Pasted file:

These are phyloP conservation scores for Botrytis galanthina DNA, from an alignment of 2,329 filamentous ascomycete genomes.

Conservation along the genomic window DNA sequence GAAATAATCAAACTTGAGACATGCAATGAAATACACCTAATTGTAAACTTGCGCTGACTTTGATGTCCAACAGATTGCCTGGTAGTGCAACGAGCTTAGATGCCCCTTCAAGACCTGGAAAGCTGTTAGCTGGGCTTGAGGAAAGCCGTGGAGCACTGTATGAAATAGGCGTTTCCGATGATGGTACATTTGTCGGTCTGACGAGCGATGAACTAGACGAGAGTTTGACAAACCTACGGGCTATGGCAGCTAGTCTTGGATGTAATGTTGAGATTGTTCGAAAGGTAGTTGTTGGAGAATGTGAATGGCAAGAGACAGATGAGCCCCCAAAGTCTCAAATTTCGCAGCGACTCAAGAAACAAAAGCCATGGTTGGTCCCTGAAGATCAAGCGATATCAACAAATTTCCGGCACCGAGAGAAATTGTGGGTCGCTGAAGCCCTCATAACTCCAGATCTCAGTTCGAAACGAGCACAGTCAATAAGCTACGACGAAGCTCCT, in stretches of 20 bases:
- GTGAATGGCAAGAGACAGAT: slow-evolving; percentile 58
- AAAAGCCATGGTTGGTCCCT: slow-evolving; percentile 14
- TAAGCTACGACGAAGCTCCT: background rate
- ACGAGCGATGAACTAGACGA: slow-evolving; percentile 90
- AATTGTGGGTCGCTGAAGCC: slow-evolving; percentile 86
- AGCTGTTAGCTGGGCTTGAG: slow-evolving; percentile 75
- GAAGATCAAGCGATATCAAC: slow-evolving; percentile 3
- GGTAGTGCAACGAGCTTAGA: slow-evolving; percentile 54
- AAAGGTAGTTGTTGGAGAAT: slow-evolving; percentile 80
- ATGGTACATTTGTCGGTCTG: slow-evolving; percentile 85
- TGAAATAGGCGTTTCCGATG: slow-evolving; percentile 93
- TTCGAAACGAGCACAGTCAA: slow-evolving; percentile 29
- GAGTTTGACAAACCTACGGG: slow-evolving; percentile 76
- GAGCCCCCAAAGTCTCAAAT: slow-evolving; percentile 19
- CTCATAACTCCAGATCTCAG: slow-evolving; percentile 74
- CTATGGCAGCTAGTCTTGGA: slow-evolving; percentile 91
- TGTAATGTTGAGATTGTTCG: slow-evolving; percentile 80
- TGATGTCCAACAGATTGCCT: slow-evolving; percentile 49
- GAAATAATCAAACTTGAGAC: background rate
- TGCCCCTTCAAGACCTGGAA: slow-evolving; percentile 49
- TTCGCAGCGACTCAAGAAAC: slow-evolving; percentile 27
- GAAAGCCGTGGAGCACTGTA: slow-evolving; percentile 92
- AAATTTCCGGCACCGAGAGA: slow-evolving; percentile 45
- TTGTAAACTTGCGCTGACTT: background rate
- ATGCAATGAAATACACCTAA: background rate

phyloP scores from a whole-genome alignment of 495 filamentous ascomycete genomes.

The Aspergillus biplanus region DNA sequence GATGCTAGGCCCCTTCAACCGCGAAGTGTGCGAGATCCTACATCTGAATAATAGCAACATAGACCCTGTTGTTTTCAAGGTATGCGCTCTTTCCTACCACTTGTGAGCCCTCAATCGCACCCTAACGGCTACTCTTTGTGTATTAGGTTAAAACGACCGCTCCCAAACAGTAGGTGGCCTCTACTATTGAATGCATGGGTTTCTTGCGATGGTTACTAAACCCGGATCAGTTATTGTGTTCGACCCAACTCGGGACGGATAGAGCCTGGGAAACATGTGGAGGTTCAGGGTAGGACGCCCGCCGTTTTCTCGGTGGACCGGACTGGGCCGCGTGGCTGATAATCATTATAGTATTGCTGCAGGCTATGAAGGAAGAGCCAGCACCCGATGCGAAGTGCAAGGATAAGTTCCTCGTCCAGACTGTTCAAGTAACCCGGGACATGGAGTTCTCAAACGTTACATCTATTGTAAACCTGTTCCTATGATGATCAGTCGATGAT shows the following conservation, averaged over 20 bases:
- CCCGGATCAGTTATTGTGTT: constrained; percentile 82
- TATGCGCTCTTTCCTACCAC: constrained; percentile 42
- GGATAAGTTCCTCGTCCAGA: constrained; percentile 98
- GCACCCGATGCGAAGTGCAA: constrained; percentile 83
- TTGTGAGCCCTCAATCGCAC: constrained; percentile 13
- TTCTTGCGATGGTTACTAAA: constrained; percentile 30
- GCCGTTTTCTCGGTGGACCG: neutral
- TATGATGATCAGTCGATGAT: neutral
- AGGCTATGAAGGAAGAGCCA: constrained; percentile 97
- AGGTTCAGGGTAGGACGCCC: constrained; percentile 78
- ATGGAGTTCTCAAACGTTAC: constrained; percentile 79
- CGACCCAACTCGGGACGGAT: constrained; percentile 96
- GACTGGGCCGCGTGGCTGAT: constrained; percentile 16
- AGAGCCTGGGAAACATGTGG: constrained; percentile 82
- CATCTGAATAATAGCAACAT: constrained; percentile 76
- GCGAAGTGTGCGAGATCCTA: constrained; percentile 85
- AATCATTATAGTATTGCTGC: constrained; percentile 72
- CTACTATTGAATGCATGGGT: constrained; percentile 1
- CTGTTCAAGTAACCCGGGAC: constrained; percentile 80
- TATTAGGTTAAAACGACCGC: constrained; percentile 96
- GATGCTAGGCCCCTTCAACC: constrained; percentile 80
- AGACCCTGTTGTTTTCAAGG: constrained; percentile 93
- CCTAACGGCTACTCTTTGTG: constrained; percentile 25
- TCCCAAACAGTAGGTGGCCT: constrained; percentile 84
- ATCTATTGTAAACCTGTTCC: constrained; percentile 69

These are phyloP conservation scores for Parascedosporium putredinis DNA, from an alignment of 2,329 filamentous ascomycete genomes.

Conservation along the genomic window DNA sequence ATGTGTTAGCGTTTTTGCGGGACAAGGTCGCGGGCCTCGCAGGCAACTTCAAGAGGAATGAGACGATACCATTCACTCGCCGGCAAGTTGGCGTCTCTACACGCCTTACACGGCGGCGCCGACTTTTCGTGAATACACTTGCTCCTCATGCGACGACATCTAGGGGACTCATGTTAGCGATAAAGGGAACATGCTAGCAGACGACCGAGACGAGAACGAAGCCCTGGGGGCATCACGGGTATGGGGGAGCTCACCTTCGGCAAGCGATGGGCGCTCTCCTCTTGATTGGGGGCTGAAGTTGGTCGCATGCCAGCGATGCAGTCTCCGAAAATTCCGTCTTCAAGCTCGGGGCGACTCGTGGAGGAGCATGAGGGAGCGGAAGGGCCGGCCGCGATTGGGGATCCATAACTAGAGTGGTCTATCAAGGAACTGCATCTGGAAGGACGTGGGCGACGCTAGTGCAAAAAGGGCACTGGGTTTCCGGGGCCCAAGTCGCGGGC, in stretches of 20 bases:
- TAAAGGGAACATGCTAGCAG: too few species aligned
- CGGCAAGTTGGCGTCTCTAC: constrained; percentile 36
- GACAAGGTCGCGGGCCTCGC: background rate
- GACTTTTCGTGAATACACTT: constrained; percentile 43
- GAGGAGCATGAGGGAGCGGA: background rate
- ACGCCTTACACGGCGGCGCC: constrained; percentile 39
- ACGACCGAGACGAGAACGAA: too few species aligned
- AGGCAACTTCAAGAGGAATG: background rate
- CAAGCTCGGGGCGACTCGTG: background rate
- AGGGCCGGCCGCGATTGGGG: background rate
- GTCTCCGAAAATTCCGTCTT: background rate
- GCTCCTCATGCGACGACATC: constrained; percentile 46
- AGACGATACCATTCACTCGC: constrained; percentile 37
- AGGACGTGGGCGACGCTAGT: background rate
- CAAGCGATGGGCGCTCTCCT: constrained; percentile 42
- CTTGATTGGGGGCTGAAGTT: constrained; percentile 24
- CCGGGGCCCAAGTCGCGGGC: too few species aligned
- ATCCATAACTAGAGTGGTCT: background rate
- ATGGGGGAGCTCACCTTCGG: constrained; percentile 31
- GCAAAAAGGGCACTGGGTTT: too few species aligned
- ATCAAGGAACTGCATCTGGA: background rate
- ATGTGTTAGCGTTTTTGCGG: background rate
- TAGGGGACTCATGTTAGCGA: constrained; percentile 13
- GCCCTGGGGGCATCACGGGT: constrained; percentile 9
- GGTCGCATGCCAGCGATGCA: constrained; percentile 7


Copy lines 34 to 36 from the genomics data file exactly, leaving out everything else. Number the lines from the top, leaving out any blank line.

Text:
- TTGTGAGCCCTCAATCGCAC: constrained; percentile 13
- TTCTTGCGATGGTTACTAAA: constrained; percentile 30
- GCCGTTTTCTCGGTGGACCG: neutral